Buildings in Berlin tend to be loaded with emotion, with the remains of the Wall a constant reminder of the way the city was divided until 1989. Guiding Architects run both customised tours for private groups, and ready-to-book tours around dozens of European cities, and offer a close-up look at Berlin's Museums Island. An extraordinary collection of five world-class museums all within yards of each other, it is Berlin's biggest inner-city project. Alternatively, the Sustainable Development tour focuses on the future-facing architecture as displayed in the curving beauty of Norman Foster's Philological Library.
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Last year the Catalan capital's 1.6 million residents hosted an estimated 32 million visitors, with most heading to tourist attractions designed by Gaudi. There is, however, another way to enjoy one of the world's most celebrated cities; Barcelona Architecture Walks are run by a team of practising architects who offer five different tours of the city, including the Barcelona and the Future tour. It's a fascinating two-and-a-half-hour walk around the former industrial district of Poblenou, rebranded slightly awkwardly as 22@. The recent economic crash in Spain forced building work to stop, but 22@ is now surging ahead with new green spaces and eco-friendly buildings.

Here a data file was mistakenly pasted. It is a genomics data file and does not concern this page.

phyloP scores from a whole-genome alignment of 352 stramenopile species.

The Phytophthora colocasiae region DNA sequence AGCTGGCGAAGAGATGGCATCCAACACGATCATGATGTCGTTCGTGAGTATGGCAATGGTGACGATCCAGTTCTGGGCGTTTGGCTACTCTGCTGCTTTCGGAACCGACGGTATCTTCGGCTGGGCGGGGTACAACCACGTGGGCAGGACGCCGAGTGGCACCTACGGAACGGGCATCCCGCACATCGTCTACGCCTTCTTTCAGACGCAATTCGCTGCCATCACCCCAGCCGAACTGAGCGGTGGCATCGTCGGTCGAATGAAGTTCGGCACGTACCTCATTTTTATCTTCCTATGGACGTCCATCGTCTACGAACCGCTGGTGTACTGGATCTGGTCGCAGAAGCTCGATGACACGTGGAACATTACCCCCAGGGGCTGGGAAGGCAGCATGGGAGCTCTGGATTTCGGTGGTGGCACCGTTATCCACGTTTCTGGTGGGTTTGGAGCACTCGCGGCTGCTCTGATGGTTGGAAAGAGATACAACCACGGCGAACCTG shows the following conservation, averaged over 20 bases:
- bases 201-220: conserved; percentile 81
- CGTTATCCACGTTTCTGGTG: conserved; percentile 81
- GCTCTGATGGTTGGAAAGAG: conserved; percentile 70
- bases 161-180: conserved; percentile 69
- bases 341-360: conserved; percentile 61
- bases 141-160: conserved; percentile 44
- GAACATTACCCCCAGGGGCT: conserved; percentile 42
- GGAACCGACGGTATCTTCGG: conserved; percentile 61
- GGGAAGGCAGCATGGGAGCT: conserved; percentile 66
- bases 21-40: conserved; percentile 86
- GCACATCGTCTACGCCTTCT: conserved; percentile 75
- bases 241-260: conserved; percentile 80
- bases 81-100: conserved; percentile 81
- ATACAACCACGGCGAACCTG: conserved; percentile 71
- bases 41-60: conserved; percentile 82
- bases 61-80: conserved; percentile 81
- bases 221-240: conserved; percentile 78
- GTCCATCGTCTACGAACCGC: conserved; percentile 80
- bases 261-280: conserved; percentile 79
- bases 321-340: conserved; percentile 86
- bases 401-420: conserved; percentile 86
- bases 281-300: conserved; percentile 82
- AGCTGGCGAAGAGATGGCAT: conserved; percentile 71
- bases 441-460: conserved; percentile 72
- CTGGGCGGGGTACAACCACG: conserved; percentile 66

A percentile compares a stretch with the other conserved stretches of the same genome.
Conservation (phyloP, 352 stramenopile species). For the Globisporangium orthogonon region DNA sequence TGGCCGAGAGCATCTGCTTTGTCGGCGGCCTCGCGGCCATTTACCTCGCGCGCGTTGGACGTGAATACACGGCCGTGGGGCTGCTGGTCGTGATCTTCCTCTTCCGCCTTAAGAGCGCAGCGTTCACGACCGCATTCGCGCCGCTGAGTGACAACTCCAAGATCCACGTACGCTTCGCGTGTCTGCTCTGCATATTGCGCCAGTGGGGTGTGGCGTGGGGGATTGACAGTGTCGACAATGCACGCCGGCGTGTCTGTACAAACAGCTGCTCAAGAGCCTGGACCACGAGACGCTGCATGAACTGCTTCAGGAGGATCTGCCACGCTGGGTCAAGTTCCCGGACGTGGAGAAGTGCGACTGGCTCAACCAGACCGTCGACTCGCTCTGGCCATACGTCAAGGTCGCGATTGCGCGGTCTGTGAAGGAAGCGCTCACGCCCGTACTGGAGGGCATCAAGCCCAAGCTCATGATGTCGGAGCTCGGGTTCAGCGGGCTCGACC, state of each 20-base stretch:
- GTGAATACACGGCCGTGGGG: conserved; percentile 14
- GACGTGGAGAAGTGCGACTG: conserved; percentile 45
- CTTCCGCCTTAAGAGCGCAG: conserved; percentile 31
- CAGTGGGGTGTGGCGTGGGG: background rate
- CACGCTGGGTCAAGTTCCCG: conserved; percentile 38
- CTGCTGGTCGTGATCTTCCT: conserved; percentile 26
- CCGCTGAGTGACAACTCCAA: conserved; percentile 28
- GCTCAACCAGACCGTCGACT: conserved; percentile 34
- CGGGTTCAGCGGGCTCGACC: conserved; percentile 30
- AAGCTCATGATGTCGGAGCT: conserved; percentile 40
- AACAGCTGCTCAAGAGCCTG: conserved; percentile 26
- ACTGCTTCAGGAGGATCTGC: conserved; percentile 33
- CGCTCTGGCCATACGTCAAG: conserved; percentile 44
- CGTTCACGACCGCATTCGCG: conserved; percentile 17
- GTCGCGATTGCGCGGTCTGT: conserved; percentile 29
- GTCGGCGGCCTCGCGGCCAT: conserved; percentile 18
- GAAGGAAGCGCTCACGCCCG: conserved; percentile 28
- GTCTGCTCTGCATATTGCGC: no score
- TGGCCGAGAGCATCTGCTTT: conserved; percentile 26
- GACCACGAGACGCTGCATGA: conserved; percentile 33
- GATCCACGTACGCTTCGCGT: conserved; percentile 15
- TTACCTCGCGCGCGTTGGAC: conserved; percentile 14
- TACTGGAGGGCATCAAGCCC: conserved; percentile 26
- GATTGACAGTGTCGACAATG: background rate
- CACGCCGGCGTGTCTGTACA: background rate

Iceland is a country of staggering natural beauty, but it also boasts breathtaking architecture too. A walking architecture tour of Reykjavik is, of course, dominated by the modernist church Hallgrimskirkja, the tallest church in Iceland, its tiered concrete facade looks imperiously over the capital. Elsewhere in the city there's the gleaming Harpa Concert Hall and Conference Centre, its coloured geometric glass panels facing both land and sea. You would no doubt discover these two alone, but the E-Architect walking tour will also show you lesser-known examples of Icelandic architecture, such as the pyramid-shaped pedestrian and bicycle bridges along the Ellioaa estuary, which lead the curious out of the city.
Insight Cities' tour, 'Art Nouveau and Cubist Architecture – Prague after 1900', could easily be mistaken for a slightly daunting academic tour. Instead, it helps make sense of a place that only emerged from behind the Iron Curtain in 1991, nicknamed 'the City of a Hundred Spires' and widely agreed to be as beautiful as Paris. It takes in the defining features of Art Nouveau (including ginkgo biloba leaves on facades) and includes a visit to the Lucerna bar, once owned by Vaclav Havel's family and the building which housed the Grand Hotel Europa, which signified the Czech Republic's willingness to join Europe. The Cubist aspect of the city is explored via the House of the Black Madonna.
A few years ago, the National Trust restored the first ever Routemaster coach back to its pleasing green livery and set up Road trips by Routemaster. Lasting from three to six hours, the National Trust offers the kind of expert guides to the city that would surely inspire even the weariest Londoner. Look out for the Early Electric tour, which explores the development of West London suburbs from 1900 to 1950. There is individual audio equipment for ease of listening and, most pleasing of all, the National Trust can access sites usually closed to the public.
The Early Electric tour is on 5 August 2017; nationaltrust.org.uk
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